### Bubble Sort in Ascending Order in Java

In this blog post, we will learn how to write a Java Program to Implement Bubble Sort in Ascending Order.

Bubble sort is a sorting algorithm that compares two adjacent elements and swaps them until they are in the intended order. Just like the movement of air bubbles in the water that rises up to the surface, each element of the array moves to the end in each iteration. Therefore, it is called a bubble sort.

# Java Program to Implement Bubble Sort in Ascending Order

Below is the complete Java program that demonstrates the Bubble Sort algorithm for sorting an array in ascending order, followed by its output.

``````public class BubbleSortAscending {

public static void main(String[] args) {
// Define a sample array of numbers
int[] numbers = {34, 12, 56, 78, 33};

// Sort the array using bubble sort
bubbleSortAscending(numbers);

// Display the sorted array
System.out.println("Sorted array in ascending order:");
for (int num : numbers) {
System.out.print(num + " ");
}
}

/**
* Sorts an array of integers in ascending order using Bubble Sort.
*
* @param arr The array to be sorted.
*/
public static void bubbleSortAscending(int[] arr) {
int n = arr.length;  // Get the length of the array
boolean swapped;    // Flag to track whether elements were swapped in a pass

// Outer loop for the number of passes
for (int i = 0; i < n - 1; i++) {
swapped = false;  // Reset the swapped flag for each pass

// Inner loop to compare and potentially swap adjacent elements
for (int j = 0; j < n - i - 1; j++) {
// If the current element is greater than the next element
if (arr[j] > arr[j + 1]) {
// Swap the two elements
int temp = arr[j];
arr[j] = arr[j + 1];
arr[j + 1] = temp;

// Set the swapped flag to true as a swap has been performed
swapped = true;
}
}

// If no elements were swapped in the inner loop, the array is sorted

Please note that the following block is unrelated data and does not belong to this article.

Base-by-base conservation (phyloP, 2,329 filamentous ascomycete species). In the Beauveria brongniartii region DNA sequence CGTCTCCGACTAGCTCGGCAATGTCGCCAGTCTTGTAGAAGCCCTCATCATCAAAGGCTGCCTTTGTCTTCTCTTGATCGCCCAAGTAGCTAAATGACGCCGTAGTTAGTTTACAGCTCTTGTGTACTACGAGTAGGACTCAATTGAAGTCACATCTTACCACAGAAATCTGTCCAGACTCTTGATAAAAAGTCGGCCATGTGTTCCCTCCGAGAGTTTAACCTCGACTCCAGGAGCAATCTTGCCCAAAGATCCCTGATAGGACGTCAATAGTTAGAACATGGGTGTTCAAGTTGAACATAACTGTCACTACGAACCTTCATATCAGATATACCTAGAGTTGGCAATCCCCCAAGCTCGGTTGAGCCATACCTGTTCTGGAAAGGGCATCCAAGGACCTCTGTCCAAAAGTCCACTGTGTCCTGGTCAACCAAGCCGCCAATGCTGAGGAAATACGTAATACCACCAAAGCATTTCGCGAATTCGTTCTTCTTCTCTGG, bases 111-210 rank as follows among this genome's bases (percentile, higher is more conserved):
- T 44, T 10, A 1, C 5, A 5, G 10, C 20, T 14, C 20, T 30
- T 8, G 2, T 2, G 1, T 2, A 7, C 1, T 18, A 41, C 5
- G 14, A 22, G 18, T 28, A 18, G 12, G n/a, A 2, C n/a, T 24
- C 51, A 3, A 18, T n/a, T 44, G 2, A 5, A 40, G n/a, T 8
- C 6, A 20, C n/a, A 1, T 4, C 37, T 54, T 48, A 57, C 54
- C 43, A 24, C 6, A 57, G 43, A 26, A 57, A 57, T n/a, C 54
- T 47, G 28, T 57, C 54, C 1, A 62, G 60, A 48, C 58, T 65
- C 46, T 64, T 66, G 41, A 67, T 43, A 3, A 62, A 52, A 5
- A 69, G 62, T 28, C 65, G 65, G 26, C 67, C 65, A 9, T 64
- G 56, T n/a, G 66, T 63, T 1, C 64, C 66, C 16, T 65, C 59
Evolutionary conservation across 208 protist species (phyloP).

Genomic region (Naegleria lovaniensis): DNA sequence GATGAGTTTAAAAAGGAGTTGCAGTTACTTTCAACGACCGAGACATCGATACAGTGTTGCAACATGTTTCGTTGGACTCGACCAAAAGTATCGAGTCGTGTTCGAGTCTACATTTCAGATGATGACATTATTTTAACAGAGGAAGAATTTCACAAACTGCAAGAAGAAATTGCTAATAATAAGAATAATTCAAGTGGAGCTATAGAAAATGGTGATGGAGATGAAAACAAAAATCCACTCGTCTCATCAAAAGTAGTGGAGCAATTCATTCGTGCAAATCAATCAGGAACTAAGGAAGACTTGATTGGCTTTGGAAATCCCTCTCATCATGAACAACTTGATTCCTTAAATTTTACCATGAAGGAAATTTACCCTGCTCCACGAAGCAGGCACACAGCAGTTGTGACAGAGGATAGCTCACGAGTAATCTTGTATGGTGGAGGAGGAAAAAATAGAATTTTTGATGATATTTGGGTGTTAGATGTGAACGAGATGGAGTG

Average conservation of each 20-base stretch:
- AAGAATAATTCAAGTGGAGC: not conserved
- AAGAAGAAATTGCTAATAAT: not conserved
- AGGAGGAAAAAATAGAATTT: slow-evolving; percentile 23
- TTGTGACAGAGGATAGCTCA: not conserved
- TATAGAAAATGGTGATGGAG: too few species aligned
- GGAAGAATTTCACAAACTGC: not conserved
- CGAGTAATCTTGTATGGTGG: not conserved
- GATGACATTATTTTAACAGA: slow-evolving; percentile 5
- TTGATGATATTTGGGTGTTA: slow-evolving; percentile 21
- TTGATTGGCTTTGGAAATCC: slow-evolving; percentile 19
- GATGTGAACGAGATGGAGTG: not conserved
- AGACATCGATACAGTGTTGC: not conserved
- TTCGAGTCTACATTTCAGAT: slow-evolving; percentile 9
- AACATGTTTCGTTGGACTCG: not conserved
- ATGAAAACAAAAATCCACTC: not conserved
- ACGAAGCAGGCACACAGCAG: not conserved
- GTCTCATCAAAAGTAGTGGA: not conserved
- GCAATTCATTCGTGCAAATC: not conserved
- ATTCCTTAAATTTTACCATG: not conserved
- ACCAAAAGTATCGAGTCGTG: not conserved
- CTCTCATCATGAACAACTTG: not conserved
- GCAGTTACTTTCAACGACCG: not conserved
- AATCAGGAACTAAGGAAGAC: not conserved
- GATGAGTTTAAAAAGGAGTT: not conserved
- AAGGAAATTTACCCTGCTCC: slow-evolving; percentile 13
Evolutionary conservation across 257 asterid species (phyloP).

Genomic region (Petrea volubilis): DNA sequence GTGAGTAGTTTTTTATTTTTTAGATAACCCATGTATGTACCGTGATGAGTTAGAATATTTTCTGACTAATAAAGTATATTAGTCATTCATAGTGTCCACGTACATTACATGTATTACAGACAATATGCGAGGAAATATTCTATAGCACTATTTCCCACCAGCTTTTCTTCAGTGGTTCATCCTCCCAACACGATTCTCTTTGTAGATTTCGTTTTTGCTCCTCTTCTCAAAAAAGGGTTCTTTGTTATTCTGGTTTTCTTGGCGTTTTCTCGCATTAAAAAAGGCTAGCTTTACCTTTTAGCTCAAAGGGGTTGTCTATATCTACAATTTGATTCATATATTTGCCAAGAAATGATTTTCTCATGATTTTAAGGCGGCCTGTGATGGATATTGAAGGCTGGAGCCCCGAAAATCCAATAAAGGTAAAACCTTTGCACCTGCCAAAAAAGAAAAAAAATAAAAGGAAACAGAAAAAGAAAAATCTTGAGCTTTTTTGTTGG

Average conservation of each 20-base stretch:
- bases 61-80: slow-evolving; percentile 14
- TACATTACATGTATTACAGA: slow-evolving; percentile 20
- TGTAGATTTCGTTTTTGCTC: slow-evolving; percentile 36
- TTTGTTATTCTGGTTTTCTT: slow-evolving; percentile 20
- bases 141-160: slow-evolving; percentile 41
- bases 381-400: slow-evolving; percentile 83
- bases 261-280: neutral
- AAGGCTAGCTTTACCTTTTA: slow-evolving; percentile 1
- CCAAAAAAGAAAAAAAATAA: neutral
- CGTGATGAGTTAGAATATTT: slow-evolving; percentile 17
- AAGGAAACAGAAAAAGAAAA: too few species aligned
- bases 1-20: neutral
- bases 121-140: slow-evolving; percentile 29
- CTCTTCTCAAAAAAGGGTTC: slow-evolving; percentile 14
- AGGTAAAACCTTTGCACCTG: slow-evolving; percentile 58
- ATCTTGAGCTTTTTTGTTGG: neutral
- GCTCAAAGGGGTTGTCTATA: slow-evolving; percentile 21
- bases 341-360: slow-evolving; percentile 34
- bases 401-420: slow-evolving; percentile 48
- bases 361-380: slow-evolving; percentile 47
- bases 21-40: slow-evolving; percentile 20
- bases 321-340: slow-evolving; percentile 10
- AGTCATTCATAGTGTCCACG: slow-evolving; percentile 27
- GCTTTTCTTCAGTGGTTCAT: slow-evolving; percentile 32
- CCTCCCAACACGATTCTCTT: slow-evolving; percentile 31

if (!swapped) break;
}
}
}```
```

## Output:

```Sorted array in ascending order:
12 33 34 56 78
```

## Understanding the Code

1. The outer loop represents the pass through the array.
2. The inner loop performs the actual comparisons and potential swaps.
3. If the current element (arr[j]) is greater than the next element (arr[j+1]), they are swapped to ensure that numbers are sorted in ascending order.
4. The swapped flag acts as an optimization. If during a full pass, no swaps are made, it indicates the array is sorted, and we break out of the loop.

# Key Takeaways

Performance: Bubble Sort has an average and worst-case time complexity of O(n^2). Therefore, while it’s great for learning and can be efficient for small datasets, there are more efficient sorting algorithms for larger datasets.

Learning Value: Grasping the logic behind Bubble Sort can make understanding more complex algorithms easier.

# Conclusion

Bubble Sort in ascending order in Java offers beginners a concise and intuitive introduction to the world of sorting algorithms. Although there are numerous other, more efficient algorithms out there, starting with Bubble Sort allows for a robust foundation in algorithmic thought. Dive in, experiment, and then explore further into the fascinating realm of algorithms!